Friday, October 17, 2008

true pets are personal

A repost of my response to Brian's latest challenge, on pets:

I'm very interested to see how the dog in Fable 2 plays out. It's a combination of both combat and show, and has uses well beyond those... such as pointing out hidden treasures and reacting to NPCs.

What I loved most about the Creature Handler system in Star Wars: Galaxies was the variety in pet types and ways of acquiring them. By making wild creatures open to taming, the designers provided a huge assortment of potential pets without having to design a lot of pet-only creatures (the wild creatures could be fought and skinned, thereby providing PvE content).

A pet is much more meaningful when it clearly represents a personal choice, individualizing the player. In real life, people show off the individuality of their pets, not the common features. They might describe their pets from afar as "a black lab" or "a beagle", but they always point out the pet's individual personality and appearance when we actually meet it. And the individual characteristics are what we take the most joy in, even when watching wild animals.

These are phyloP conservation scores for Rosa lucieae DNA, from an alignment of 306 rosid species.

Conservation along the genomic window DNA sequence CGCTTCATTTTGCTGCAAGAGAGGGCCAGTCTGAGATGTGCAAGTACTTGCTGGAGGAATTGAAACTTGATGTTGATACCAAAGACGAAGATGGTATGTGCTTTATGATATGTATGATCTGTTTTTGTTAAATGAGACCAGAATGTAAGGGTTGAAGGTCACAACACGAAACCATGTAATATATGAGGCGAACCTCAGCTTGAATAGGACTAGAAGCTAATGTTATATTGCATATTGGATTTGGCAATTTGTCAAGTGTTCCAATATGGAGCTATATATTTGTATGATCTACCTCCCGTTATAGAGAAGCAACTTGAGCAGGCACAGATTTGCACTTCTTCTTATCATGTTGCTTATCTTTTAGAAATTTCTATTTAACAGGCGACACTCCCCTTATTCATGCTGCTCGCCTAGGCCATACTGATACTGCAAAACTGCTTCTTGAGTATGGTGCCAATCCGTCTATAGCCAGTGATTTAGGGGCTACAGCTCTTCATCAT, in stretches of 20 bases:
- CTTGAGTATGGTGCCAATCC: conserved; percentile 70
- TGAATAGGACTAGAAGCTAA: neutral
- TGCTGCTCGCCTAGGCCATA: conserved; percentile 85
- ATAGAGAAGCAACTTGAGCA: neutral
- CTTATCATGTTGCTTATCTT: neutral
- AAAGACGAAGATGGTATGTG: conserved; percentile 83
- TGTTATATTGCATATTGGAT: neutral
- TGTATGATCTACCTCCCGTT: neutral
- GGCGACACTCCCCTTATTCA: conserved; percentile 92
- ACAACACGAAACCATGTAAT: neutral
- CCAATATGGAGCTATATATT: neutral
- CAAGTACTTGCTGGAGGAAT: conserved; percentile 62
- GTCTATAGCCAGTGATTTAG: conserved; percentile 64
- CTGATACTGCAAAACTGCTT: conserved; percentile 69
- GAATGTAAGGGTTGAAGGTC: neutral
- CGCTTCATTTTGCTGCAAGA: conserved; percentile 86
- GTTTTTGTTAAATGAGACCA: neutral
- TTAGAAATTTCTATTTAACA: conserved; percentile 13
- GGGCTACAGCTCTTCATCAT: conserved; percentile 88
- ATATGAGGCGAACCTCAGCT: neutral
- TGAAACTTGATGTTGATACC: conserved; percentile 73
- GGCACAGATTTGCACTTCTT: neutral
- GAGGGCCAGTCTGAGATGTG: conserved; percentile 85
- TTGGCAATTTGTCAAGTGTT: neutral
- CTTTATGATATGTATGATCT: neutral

Fable 2 allows individual players to train their dogs differently. That's a good example of making pets both personal and meaningful.


  1. Not sure anything virtual will ever be 'personal' or meaningful to me when compared to the real thing. At the end of the day it is not real, like the dog sitting next to me. That could just be me though, as I do not hold attachments to characters/objects in game.

  2. whoops, that sentence about the dog didn't go right: like should have been unlike

  3. I had hoped that 'Dogmeat' in Fallout 3 was going to have the same impact on gameplay but from what I have read you can play the game through without ever befriending him.

    I will be noting how 'Dogmeat' works & if he's a meaningful addition to gameplay in Fallout 3.


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